The author tells a true story of a federal employee and friend who suffered some serious health problems and had to contend with leave without pay and retirement annuity considerations to cover his medical bills.
Employees and retirees live in the same environments and are subject to the same increases in the cost of living, but the general, annual raise they get is different. The author outlines sample annual raises for three hypothetical employees.
After two years without any increase in the cost of living adjustment (COLA), there will be an increase of 3.6% for those who receive the full amount of the annual adjustment.
Inflation has been very low for the past two years and federal retirees and those receiving Social Security payments have not had an increase. That is likely to change in 2012. Here’s why and how much.
The deficit reduction commission made a number of proposals late last year, including some that would impact federal pay and benefits. President Obama has not endorsed the recommendations. That may be about to change. Here is a summary of proposals from this commission that would impact the federal workforce and retirement programs.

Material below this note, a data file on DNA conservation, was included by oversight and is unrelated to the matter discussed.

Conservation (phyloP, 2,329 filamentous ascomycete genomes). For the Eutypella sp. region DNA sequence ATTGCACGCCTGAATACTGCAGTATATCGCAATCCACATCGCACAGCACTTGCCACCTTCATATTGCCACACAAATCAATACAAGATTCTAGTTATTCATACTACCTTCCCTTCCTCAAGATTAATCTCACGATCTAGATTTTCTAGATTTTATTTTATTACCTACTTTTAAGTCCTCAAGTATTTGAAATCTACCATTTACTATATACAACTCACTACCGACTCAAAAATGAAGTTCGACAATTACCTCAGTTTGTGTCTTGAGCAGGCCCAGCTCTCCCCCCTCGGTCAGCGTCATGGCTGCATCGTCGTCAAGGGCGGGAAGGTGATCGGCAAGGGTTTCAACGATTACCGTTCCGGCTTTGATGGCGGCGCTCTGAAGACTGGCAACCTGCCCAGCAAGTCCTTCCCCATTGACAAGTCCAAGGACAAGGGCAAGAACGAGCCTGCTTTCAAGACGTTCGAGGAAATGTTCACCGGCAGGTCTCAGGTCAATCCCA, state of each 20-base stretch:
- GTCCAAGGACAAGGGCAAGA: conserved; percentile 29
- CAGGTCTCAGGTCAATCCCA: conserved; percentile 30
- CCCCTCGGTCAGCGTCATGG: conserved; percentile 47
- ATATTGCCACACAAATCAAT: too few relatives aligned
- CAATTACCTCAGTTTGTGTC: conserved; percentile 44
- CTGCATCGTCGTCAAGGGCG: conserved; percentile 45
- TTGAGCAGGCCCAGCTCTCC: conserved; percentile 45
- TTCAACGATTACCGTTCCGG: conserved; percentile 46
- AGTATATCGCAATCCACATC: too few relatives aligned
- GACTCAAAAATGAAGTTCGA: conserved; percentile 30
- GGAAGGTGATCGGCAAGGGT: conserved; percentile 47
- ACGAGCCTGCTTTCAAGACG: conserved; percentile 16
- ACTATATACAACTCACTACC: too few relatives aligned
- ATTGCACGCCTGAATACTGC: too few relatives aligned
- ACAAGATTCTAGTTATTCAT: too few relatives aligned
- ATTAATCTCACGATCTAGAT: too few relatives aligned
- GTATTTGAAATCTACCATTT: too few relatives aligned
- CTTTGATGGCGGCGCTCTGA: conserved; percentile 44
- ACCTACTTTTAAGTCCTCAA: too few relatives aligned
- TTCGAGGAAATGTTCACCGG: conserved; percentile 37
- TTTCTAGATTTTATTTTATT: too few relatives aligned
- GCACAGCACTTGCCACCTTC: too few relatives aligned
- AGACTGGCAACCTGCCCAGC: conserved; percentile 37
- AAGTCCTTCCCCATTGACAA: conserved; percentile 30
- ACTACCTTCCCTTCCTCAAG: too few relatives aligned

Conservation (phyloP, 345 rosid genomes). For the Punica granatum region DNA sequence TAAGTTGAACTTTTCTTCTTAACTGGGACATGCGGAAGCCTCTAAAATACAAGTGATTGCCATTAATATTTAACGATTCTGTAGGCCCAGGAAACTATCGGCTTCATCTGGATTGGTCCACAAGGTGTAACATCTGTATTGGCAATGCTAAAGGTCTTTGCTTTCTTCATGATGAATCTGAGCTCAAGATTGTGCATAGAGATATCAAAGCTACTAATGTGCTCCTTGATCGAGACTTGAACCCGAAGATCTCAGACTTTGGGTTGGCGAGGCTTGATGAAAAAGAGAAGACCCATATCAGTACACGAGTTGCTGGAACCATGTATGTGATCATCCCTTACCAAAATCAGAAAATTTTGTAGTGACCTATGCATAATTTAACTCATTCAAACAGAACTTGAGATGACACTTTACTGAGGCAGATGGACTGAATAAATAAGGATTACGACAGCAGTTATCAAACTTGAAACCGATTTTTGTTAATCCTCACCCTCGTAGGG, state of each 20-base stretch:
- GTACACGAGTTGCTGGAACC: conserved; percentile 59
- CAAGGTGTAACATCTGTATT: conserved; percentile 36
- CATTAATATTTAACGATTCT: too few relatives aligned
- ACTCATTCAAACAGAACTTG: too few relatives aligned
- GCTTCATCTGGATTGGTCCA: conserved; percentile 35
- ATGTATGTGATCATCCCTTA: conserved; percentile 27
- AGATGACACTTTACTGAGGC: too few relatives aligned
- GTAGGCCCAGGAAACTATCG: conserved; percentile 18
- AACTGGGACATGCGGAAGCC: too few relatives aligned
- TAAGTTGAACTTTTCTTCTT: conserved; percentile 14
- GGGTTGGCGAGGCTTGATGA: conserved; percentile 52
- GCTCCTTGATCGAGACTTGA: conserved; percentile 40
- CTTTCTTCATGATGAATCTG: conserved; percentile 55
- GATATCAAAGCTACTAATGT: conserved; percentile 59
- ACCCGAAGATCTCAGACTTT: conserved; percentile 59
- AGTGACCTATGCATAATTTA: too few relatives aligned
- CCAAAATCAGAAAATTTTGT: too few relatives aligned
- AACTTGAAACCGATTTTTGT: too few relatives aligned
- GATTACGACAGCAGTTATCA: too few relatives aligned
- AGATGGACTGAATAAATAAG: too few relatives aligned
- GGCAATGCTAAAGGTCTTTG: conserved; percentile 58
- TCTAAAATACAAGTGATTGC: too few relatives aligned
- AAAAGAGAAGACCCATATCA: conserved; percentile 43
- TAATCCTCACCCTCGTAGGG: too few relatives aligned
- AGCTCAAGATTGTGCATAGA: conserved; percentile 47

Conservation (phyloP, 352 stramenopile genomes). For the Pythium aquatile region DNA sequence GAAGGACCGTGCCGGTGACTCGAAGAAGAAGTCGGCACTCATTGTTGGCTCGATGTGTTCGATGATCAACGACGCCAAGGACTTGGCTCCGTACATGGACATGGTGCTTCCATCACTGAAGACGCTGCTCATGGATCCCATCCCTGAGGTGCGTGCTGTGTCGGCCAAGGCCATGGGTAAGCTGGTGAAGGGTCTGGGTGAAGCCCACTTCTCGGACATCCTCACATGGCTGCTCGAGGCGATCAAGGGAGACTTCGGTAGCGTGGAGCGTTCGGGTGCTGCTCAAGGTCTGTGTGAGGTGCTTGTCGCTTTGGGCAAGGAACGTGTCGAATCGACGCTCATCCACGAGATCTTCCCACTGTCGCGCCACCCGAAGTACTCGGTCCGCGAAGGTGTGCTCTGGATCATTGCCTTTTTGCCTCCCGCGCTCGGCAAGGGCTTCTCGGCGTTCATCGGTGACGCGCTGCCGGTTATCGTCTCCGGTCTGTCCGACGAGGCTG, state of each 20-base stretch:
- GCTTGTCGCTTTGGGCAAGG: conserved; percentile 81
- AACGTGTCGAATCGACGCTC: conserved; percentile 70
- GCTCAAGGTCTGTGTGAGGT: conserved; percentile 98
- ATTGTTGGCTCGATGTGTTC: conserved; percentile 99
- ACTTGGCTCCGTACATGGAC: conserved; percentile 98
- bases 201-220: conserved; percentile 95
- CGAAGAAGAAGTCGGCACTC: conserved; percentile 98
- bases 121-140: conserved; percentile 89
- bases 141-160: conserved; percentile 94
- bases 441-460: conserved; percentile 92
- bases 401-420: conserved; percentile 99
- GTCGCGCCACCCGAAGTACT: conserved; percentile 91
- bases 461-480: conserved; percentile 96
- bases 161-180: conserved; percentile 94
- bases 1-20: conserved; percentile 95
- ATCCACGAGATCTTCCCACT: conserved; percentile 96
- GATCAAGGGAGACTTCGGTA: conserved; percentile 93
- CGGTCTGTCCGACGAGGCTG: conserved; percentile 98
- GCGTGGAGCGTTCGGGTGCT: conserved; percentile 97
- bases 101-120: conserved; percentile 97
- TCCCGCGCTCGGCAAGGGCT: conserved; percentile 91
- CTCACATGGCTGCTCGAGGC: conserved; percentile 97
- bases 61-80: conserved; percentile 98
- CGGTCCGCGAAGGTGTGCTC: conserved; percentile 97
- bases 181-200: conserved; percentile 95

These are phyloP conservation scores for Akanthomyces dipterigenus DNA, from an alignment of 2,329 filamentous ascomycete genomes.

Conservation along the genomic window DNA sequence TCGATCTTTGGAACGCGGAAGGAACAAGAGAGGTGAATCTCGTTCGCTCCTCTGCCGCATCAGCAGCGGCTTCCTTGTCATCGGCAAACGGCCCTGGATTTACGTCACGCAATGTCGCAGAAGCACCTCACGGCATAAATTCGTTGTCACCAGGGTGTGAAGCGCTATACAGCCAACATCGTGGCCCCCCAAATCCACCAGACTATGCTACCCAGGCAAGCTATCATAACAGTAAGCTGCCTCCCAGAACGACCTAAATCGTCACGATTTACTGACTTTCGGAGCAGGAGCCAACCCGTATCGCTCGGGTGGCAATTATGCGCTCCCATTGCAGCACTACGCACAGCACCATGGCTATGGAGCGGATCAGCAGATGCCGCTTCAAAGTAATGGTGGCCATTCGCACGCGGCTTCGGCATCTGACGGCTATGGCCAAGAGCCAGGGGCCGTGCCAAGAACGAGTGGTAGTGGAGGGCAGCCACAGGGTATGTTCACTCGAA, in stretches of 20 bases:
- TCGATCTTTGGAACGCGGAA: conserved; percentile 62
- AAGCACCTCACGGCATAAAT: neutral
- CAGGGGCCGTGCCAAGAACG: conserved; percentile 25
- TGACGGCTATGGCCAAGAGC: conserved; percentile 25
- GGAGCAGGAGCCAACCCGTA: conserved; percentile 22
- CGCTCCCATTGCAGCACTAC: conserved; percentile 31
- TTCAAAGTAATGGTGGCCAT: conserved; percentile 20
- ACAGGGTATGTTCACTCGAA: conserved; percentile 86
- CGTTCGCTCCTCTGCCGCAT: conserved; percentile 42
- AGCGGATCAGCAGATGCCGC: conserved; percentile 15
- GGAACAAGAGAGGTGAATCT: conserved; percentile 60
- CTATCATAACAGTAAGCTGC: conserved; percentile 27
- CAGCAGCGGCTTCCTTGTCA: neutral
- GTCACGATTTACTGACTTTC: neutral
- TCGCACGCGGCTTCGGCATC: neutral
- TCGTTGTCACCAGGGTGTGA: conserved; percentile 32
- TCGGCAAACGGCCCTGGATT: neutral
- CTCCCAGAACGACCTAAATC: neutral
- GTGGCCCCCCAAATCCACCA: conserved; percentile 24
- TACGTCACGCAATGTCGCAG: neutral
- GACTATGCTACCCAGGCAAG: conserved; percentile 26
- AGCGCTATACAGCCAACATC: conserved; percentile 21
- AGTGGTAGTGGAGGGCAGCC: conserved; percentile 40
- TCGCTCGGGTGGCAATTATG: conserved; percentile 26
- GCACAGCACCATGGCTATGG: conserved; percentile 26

Recent recommendations in Congress could have a negative impact on the cost of living adjustment (COLA) for federal employee retirees.
The Republican Study Committee has released a budget proposal that would make $9.1 trillion in spending cuts, some of which would impact federal employees.
What is the current likelihood of a COLA increase in 2011? The prospects aren’t looking good. Here’s why.
Your expenses in retirement are higher now than they were last year. Does this mean federal retirees get a larger retirement check next year?
Will you get a COLA as a federal retiree in 2011? Will federal employees get a pay raise in 2011? How much will your health insurance premium go up in 2011?